The IRS announced that its interpretation of the American Recovery and Reinvestment Act of 2009 is that new car buyers in states without a sales tax deserve a break this year.
The law seeks to stimulate economic activity by providing a 2009 Federal income tax deduction for state or local sales taxes or excise taxes paid on up to $49,500 of the purchase price of a “qualified new car, light truck, motor home or motorcycle.” A straightforward interpretation would have meant that buyers in New Hampshire, Alaska, Delaware, Hawaii, Montana, and Oregon, which have no sales tax, would have nothing to deduct.
However, as I was taught in my tax review course, the IRS code consists of rules, exceptions to rules, and exceptions to the exceptions to the rules.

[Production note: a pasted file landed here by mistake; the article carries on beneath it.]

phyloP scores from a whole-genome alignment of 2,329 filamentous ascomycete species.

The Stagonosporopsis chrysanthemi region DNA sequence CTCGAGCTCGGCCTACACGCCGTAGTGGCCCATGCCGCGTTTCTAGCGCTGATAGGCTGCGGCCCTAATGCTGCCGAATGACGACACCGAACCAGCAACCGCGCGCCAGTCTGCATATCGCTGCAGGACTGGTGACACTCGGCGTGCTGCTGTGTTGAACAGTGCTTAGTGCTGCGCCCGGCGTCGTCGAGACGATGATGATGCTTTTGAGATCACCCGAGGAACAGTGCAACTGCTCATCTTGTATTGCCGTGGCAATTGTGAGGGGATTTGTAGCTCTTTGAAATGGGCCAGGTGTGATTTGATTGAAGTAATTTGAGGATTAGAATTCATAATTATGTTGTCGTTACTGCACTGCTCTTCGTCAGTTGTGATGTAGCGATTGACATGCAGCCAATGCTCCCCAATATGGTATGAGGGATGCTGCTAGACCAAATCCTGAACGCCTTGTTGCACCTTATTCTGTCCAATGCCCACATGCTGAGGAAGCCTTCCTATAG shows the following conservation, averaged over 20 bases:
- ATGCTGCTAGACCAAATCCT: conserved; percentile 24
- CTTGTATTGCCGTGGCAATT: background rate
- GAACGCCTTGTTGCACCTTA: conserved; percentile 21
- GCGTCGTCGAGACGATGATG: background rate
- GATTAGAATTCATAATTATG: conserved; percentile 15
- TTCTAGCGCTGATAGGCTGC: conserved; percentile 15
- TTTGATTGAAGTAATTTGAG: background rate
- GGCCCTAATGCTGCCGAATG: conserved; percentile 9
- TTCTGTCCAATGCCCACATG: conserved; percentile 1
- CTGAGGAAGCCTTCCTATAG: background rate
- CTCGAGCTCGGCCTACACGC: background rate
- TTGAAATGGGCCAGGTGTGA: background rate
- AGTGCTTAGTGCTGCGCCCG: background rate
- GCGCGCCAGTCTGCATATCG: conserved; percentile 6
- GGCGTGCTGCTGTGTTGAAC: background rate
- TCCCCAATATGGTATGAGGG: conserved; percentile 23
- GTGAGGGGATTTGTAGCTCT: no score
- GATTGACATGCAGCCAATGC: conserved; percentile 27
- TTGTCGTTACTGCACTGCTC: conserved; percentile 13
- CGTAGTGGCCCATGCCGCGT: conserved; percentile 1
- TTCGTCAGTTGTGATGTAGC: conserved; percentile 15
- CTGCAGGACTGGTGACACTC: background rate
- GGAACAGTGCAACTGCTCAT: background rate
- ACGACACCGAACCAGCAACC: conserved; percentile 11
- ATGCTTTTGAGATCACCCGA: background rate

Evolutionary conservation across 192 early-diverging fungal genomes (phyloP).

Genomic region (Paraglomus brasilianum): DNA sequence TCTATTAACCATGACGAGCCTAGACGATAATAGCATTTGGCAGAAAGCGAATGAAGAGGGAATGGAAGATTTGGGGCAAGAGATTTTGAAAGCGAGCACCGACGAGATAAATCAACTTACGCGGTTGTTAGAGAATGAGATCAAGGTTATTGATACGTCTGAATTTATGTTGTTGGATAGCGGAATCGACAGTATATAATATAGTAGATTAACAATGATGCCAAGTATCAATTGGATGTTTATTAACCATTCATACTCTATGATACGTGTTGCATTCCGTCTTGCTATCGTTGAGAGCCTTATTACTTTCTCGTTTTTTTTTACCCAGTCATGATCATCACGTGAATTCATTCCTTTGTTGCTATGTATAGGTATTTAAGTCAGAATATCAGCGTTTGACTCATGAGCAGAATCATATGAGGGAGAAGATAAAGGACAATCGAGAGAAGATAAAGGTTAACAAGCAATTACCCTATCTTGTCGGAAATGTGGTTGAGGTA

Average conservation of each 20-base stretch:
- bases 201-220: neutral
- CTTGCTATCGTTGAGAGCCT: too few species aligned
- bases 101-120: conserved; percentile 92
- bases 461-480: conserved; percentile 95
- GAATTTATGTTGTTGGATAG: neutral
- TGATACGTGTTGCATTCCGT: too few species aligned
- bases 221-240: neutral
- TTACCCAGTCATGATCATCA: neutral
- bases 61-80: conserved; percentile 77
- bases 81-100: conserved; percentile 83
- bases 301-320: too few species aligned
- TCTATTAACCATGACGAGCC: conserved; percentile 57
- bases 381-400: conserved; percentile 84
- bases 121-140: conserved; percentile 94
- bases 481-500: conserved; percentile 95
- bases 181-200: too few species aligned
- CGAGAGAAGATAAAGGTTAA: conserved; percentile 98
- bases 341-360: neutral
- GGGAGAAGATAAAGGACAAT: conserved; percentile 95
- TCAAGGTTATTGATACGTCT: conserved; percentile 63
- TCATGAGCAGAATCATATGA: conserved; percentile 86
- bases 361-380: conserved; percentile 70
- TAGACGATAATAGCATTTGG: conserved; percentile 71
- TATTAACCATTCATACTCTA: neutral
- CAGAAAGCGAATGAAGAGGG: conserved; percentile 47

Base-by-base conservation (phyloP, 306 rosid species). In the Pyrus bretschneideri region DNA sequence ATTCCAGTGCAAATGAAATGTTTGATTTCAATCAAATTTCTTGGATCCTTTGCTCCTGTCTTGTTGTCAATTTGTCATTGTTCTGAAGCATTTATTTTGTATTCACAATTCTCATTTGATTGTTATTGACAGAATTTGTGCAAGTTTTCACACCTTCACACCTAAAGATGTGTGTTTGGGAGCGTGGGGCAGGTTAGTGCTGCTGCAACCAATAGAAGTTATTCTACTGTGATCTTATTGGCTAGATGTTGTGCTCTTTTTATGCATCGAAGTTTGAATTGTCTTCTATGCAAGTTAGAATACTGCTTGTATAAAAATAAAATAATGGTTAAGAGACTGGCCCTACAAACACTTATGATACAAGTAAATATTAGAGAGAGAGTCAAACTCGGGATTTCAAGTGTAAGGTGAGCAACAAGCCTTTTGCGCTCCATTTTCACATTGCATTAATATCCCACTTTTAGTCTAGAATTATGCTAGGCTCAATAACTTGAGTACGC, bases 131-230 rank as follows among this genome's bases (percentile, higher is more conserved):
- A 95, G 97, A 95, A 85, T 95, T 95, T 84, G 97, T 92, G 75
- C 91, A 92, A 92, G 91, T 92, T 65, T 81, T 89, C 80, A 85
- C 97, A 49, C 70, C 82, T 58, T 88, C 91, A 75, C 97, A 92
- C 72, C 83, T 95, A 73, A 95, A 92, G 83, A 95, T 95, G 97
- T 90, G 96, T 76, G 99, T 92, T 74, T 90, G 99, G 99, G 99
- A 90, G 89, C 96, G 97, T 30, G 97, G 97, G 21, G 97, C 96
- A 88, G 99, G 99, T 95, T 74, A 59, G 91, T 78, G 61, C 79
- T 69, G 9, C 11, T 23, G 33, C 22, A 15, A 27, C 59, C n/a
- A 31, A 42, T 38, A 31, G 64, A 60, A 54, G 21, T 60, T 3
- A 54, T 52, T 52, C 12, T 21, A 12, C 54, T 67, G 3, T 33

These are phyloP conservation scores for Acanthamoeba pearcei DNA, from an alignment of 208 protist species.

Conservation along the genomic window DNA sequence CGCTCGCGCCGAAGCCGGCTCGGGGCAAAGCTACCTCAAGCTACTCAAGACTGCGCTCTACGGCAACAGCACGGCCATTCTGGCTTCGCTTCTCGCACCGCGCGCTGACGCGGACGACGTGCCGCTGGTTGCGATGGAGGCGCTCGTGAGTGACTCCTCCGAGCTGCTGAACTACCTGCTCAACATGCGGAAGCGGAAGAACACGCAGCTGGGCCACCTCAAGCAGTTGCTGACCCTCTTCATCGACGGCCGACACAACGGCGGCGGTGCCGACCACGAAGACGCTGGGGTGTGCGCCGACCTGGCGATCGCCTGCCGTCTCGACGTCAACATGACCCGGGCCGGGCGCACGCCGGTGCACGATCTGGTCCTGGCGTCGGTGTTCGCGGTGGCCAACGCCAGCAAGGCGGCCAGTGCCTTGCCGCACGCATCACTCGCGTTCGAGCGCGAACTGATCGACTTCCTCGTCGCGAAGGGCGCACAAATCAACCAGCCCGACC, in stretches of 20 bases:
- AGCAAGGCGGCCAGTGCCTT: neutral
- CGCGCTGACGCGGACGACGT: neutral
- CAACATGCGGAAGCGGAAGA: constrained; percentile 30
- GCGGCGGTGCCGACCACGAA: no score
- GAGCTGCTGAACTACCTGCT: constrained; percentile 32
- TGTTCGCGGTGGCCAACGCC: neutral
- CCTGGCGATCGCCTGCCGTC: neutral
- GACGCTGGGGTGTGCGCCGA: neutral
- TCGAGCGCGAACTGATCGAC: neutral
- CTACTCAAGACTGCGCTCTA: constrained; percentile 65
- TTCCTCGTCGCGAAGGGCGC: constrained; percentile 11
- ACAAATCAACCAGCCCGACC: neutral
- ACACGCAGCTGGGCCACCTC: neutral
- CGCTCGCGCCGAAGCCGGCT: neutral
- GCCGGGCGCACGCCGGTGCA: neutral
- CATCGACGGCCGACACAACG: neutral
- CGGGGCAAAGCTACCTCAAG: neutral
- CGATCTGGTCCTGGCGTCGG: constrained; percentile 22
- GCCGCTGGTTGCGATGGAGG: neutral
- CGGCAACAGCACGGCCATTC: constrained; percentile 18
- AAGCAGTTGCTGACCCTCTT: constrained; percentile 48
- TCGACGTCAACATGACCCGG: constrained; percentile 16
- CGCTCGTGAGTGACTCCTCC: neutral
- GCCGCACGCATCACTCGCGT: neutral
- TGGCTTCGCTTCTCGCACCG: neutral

The IRS has decided that Congress’ intent was that in states that don’t have state sales taxes, new car buyers should be able to deduct other fees or taxes imposed by the state or local government. The deduction is phased out for single status taxpayers with Modified AGI in excess of $125,000 and for joint filers with MAGI greater than $250K.
Taxpayers who don’t itemize can still use the tax break by adding it to the standard deduction. However, filers who elect to take a deduction for state/local sales tax (under Code section 164(b)(5) ) instead of state/local income tax cannot take the new car sales tax deduction.
Congress is working on another tax break to encourage new car purchases: the House recently passed a bill that would give vouchers for as much as $4,500 to people who trade in a gas guzzler for a fuel-efficient car. The bill is thought to have a decent chance of being passed in some form by the Senate as well.
Photo by: John and Keturah